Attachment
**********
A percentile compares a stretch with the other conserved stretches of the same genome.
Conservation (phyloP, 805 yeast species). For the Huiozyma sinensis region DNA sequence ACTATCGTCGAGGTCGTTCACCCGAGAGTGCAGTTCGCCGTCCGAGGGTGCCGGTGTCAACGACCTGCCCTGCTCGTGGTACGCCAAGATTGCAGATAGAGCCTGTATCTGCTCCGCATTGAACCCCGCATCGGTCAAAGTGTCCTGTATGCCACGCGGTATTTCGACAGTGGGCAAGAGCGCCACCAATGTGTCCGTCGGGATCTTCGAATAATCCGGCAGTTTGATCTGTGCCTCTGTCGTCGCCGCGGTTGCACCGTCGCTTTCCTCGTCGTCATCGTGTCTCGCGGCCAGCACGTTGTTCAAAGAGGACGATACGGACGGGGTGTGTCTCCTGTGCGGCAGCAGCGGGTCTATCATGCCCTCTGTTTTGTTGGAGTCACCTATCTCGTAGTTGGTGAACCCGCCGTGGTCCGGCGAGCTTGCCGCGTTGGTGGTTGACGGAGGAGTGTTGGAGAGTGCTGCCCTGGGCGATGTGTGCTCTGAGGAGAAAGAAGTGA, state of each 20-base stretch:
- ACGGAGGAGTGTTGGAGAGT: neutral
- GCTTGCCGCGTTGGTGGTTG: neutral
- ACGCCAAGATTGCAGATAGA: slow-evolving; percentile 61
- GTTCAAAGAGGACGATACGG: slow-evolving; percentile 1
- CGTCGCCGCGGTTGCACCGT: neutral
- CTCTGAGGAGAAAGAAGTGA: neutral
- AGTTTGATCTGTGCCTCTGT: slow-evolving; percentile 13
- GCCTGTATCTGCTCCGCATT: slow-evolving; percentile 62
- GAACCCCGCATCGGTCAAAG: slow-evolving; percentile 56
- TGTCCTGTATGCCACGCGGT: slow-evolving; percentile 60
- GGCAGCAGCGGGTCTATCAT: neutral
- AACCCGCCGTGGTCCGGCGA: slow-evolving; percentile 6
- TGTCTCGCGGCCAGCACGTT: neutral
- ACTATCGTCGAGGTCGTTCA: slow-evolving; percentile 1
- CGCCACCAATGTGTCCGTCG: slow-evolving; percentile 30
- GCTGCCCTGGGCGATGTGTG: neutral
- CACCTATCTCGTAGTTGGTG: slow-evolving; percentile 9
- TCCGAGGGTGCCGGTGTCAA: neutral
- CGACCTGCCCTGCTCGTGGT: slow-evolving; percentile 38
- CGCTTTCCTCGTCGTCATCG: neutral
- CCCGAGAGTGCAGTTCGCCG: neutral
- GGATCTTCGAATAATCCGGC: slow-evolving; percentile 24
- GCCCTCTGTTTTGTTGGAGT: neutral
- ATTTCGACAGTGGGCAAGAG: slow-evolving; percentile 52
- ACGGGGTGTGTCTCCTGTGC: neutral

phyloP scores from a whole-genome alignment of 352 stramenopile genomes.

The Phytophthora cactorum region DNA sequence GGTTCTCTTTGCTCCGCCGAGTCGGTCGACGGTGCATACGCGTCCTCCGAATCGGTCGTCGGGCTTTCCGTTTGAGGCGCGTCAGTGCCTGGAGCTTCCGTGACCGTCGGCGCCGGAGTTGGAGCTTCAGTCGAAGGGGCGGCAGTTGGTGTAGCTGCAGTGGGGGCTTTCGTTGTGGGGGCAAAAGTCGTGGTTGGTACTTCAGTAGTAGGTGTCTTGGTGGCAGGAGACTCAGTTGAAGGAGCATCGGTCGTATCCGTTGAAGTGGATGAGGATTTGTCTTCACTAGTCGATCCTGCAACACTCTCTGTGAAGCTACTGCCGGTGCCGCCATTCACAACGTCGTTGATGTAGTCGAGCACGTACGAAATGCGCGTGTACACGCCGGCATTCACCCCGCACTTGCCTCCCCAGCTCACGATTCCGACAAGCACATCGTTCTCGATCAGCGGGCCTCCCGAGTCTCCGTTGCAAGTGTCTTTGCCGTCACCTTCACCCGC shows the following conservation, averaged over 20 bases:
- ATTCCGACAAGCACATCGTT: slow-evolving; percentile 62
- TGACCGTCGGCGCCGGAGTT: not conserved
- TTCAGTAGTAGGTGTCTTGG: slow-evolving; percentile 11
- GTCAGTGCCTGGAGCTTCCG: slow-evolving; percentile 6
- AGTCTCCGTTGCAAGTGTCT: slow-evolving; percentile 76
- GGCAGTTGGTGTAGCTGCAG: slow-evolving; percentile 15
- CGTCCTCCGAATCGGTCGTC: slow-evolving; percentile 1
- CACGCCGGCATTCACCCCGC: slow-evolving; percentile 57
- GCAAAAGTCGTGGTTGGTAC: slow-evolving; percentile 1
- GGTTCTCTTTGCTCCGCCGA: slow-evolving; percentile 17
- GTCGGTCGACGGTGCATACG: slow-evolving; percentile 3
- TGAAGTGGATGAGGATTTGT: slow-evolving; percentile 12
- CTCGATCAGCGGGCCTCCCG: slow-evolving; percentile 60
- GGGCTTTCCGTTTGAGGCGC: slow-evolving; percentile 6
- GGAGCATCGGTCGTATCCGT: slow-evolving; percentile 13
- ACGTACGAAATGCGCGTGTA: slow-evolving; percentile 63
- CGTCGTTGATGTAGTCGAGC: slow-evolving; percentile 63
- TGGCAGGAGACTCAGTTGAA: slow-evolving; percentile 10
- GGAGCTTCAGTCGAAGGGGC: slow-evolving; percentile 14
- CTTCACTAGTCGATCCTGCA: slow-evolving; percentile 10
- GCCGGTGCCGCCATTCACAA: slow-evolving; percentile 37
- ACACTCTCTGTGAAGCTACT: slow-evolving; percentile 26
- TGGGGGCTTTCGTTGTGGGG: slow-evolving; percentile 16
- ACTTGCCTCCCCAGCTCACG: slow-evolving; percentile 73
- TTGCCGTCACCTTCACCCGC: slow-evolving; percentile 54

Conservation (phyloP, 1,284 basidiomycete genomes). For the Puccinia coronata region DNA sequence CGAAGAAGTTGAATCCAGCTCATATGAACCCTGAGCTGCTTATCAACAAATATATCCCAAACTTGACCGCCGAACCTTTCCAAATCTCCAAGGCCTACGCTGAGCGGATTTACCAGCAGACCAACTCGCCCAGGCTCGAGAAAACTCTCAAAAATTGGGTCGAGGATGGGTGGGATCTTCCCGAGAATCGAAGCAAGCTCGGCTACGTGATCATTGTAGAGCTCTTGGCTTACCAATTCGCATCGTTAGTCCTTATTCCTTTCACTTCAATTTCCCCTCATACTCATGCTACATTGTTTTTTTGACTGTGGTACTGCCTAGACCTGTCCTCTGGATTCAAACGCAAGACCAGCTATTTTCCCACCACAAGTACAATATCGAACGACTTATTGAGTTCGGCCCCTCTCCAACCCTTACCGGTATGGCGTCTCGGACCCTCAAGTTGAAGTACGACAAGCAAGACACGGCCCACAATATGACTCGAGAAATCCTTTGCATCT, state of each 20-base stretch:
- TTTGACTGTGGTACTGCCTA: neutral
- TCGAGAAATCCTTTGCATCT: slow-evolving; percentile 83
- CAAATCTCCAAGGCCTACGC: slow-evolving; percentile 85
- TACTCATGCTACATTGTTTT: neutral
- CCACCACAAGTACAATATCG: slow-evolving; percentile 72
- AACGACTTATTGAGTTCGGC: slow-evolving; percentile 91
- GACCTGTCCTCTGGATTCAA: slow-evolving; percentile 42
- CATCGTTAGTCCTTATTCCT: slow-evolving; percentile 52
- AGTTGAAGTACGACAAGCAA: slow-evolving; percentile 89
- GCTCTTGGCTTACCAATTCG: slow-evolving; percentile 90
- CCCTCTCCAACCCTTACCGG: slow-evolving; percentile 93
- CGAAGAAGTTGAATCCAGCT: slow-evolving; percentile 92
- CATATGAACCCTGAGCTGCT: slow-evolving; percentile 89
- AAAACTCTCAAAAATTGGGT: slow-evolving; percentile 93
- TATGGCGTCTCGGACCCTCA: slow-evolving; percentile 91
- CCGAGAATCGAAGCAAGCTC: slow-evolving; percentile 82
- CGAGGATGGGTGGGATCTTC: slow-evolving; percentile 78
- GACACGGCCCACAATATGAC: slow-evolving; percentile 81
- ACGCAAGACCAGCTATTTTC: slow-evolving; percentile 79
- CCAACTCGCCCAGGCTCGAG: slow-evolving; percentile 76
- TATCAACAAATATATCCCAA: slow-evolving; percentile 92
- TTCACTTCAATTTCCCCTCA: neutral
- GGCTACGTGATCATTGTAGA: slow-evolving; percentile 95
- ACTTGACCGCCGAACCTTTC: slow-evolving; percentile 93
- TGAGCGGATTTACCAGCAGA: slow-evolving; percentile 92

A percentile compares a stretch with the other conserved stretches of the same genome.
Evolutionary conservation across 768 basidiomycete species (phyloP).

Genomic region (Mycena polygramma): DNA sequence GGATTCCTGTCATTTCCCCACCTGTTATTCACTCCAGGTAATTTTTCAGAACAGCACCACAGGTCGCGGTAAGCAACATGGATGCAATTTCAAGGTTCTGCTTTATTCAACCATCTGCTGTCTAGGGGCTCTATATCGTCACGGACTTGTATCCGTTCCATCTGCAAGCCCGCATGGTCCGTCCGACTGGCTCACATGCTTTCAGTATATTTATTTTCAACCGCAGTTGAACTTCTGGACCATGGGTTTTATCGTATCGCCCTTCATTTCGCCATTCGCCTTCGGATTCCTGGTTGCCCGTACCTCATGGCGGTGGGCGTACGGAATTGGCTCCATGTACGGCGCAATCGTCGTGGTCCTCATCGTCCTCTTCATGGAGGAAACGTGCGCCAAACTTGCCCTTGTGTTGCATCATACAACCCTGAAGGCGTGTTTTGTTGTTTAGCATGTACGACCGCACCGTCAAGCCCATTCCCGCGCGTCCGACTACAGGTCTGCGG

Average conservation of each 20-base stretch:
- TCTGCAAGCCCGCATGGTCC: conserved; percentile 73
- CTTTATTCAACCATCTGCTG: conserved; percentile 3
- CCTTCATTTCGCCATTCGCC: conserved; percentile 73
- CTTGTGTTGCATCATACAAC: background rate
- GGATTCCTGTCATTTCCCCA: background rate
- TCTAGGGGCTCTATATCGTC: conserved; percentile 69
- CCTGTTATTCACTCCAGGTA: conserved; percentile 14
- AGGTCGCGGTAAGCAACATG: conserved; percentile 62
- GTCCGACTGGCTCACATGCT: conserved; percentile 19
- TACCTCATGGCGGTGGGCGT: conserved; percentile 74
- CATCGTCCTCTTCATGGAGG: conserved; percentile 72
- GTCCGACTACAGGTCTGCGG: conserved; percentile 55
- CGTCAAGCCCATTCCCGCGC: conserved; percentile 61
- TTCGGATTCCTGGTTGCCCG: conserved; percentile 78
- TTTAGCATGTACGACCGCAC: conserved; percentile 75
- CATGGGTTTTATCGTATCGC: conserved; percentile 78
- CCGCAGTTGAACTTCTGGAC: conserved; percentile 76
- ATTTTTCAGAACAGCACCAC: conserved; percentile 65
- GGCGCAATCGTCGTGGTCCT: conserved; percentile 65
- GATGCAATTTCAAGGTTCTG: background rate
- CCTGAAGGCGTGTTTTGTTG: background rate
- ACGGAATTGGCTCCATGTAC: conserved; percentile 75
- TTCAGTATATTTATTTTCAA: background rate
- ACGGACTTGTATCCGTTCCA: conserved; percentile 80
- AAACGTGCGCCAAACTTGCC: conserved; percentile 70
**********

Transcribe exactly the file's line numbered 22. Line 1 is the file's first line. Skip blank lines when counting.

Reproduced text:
- CGCTTTCCTCGTCGTCATCG: neutral